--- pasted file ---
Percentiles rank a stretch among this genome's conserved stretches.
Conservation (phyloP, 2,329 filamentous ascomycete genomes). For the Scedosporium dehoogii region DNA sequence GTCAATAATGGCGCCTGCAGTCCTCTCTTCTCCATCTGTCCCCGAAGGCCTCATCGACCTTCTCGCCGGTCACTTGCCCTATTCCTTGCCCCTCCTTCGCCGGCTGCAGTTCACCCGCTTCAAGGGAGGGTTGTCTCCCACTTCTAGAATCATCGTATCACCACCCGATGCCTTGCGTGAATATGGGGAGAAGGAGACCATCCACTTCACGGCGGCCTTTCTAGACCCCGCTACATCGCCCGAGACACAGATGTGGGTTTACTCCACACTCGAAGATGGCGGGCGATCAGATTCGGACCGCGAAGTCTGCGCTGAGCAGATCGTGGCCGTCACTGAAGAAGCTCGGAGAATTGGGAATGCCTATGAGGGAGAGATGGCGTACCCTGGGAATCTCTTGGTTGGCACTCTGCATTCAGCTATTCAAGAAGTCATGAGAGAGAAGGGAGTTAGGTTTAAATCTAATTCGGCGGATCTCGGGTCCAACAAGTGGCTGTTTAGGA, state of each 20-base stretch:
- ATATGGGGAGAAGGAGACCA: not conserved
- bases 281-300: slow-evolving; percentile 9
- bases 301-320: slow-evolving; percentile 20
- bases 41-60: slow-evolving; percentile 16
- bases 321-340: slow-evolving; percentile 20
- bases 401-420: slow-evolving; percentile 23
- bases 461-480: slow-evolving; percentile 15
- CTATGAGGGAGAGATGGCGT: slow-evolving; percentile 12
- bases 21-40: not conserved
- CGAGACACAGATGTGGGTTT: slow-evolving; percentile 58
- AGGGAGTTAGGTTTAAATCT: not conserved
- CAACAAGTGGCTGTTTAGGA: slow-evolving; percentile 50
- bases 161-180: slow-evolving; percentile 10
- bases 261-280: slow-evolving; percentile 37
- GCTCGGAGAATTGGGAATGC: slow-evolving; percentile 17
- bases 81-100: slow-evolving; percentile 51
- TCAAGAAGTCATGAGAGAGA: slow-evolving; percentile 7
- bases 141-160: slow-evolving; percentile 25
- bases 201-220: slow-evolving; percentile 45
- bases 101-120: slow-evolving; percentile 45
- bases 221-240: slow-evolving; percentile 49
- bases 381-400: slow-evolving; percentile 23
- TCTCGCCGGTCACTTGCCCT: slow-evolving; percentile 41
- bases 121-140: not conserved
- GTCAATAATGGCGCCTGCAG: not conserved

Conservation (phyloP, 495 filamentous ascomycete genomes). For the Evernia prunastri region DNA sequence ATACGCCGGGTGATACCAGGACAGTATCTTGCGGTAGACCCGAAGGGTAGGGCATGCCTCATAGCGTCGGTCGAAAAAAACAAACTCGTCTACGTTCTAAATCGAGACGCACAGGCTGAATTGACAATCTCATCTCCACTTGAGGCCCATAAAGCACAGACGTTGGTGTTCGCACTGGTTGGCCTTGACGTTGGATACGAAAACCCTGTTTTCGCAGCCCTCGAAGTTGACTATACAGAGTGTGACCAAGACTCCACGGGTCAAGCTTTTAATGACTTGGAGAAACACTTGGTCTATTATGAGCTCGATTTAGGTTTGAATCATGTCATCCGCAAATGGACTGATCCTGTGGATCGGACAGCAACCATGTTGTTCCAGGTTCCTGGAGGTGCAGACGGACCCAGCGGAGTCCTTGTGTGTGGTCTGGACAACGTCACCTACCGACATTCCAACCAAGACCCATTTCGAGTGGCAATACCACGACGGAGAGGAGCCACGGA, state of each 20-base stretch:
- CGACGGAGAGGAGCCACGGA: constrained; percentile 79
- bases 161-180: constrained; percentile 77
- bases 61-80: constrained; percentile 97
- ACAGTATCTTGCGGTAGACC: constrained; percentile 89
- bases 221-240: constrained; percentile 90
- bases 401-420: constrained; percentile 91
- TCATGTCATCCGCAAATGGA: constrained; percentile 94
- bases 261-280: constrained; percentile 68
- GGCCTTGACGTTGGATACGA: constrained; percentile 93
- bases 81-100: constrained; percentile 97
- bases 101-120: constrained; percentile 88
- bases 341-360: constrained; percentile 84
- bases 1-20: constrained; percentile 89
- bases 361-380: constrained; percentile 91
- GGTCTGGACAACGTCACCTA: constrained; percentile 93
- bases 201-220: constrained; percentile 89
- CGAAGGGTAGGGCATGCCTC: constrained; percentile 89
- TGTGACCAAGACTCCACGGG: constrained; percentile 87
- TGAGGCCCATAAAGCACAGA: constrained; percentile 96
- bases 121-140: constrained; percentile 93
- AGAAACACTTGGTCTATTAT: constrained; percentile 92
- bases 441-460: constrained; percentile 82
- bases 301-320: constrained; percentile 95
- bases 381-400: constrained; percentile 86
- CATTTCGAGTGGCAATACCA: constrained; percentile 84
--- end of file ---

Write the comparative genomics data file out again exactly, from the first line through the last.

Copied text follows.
Percentiles rank a stretch among this genome's conserved stretches.
Conservation (phyloP, 2,329 filamentous ascomycete genomes). For the Scedosporium dehoogii region DNA sequence GTCAATAATGGCGCCTGCAGTCCTCTCTTCTCCATCTGTCCCCGAAGGCCTCATCGACCTTCTCGCCGGTCACTTGCCCTATTCCTTGCCCCTCCTTCGCCGGCTGCAGTTCACCCGCTTCAAGGGAGGGTTGTCTCCCACTTCTAGAATCATCGTATCACCACCCGATGCCTTGCGTGAATATGGGGAGAAGGAGACCATCCACTTCACGGCGGCCTTTCTAGACCCCGCTACATCGCCCGAGACACAGATGTGGGTTTACTCCACACTCGAAGATGGCGGGCGATCAGATTCGGACCGCGAAGTCTGCGCTGAGCAGATCGTGGCCGTCACTGAAGAAGCTCGGAGAATTGGGAATGCCTATGAGGGAGAGATGGCGTACCCTGGGAATCTCTTGGTTGGCACTCTGCATTCAGCTATTCAAGAAGTCATGAGAGAGAAGGGAGTTAGGTTTAAATCTAATTCGGCGGATCTCGGGTCCAACAAGTGGCTGTTTAGGA, state of each 20-base stretch:
- ATATGGGGAGAAGGAGACCA: not conserved
- bases 281-300: slow-evolving; percentile 9
- bases 301-320: slow-evolving; percentile 20
- bases 41-60: slow-evolving; percentile 16
- bases 321-340: slow-evolving; percentile 20
- bases 401-420: slow-evolving; percentile 23
- bases 461-480: slow-evolving; percentile 15
- CTATGAGGGAGAGATGGCGT: slow-evolving; percentile 12
- bases 21-40: not conserved
- CGAGACACAGATGTGGGTTT: slow-evolving; percentile 58
- AGGGAGTTAGGTTTAAATCT: not conserved
- CAACAAGTGGCTGTTTAGGA: slow-evolving; percentile 50
- bases 161-180: slow-evolving; percentile 10
- bases 261-280: slow-evolving; percentile 37
- GCTCGGAGAATTGGGAATGC: slow-evolving; percentile 17
- bases 81-100: slow-evolving; percentile 51
- TCAAGAAGTCATGAGAGAGA: slow-evolving; percentile 7
- bases 141-160: slow-evolving; percentile 25
- bases 201-220: slow-evolving; percentile 45
- bases 101-120: slow-evolving; percentile 45
- bases 221-240: slow-evolving; percentile 49
- bases 381-400: slow-evolving; percentile 23
- TCTCGCCGGTCACTTGCCCT: slow-evolving; percentile 41
- bases 121-140: not conserved
- GTCAATAATGGCGCCTGCAG: not conserved

Conservation (phyloP, 495 filamentous ascomycete genomes). For the Evernia prunastri region DNA sequence ATACGCCGGGTGATACCAGGACAGTATCTTGCGGTAGACCCGAAGGGTAGGGCATGCCTCATAGCGTCGGTCGAAAAAAACAAACTCGTCTACGTTCTAAATCGAGACGCACAGGCTGAATTGACAATCTCATCTCCACTTGAGGCCCATAAAGCACAGACGTTGGTGTTCGCACTGGTTGGCCTTGACGTTGGATACGAAAACCCTGTTTTCGCAGCCCTCGAAGTTGACTATACAGAGTGTGACCAAGACTCCACGGGTCAAGCTTTTAATGACTTGGAGAAACACTTGGTCTATTATGAGCTCGATTTAGGTTTGAATCATGTCATCCGCAAATGGACTGATCCTGTGGATCGGACAGCAACCATGTTGTTCCAGGTTCCTGGAGGTGCAGACGGACCCAGCGGAGTCCTTGTGTGTGGTCTGGACAACGTCACCTACCGACATTCCAACCAAGACCCATTTCGAGTGGCAATACCACGACGGAGAGGAGCCACGGA, state of each 20-base stretch:
- CGACGGAGAGGAGCCACGGA: constrained; percentile 79
- bases 161-180: constrained; percentile 77
- bases 61-80: constrained; percentile 97
- ACAGTATCTTGCGGTAGACC: constrained; percentile 89
- bases 221-240: constrained; percentile 90
- bases 401-420: constrained; percentile 91
- TCATGTCATCCGCAAATGGA: constrained; percentile 94
- bases 261-280: constrained; percentile 68
- GGCCTTGACGTTGGATACGA: constrained; percentile 93
- bases 81-100: constrained; percentile 97
- bases 101-120: constrained; percentile 88
- bases 341-360: constrained; percentile 84
- bases 1-20: constrained; percentile 89
- bases 361-380: constrained; percentile 91
- GGTCTGGACAACGTCACCTA: constrained; percentile 93
- bases 201-220: constrained; percentile 89
- CGAAGGGTAGGGCATGCCTC: constrained; percentile 89
- TGTGACCAAGACTCCACGGG: constrained; percentile 87
- TGAGGCCCATAAAGCACAGA: constrained; percentile 96
- bases 121-140: constrained; percentile 93
- AGAAACACTTGGTCTATTAT: constrained; percentile 92
- bases 441-460: constrained; percentile 82
- bases 301-320: constrained; percentile 95
- bases 381-400: constrained; percentile 86
- CATTTCGAGTGGCAATACCA: constrained; percentile 84